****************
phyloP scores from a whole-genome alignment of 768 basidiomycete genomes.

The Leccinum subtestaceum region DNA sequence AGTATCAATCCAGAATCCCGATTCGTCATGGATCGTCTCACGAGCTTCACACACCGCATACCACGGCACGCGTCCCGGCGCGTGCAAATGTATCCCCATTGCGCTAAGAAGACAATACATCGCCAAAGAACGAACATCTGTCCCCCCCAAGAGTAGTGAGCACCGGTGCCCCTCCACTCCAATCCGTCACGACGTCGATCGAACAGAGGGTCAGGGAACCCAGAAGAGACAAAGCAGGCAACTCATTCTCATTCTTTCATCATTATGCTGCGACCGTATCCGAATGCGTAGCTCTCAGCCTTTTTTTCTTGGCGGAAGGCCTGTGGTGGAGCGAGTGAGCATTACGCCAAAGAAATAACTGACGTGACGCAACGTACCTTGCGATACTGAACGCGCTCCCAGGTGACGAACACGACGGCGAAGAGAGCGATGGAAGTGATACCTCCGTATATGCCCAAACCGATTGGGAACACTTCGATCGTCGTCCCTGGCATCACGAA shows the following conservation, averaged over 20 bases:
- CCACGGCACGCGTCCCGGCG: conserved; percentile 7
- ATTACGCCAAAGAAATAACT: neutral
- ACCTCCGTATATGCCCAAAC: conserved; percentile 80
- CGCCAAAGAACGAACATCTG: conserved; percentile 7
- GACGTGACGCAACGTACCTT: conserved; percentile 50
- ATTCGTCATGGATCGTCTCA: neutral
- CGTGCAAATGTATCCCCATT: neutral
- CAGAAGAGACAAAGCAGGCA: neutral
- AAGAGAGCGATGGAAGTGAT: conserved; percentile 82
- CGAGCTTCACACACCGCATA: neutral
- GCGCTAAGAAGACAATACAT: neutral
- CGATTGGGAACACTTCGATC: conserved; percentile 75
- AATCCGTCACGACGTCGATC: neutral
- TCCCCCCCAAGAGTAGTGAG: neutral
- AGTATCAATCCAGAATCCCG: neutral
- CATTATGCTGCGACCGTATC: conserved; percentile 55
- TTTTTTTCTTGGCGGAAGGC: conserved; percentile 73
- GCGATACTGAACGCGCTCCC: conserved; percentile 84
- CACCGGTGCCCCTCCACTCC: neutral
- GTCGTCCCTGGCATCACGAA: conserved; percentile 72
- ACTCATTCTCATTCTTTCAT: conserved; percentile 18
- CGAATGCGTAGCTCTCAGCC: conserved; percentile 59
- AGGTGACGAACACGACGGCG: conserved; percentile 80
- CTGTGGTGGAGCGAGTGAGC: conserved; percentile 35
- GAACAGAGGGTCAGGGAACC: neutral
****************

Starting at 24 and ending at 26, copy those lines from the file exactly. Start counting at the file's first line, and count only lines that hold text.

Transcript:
- CGAATGCGTAGCTCTCAGCC: conserved; percentile 59
- AGGTGACGAACACGACGGCG: conserved; percentile 80
- CTGTGGTGGAGCGAGTGAGC: conserved; percentile 35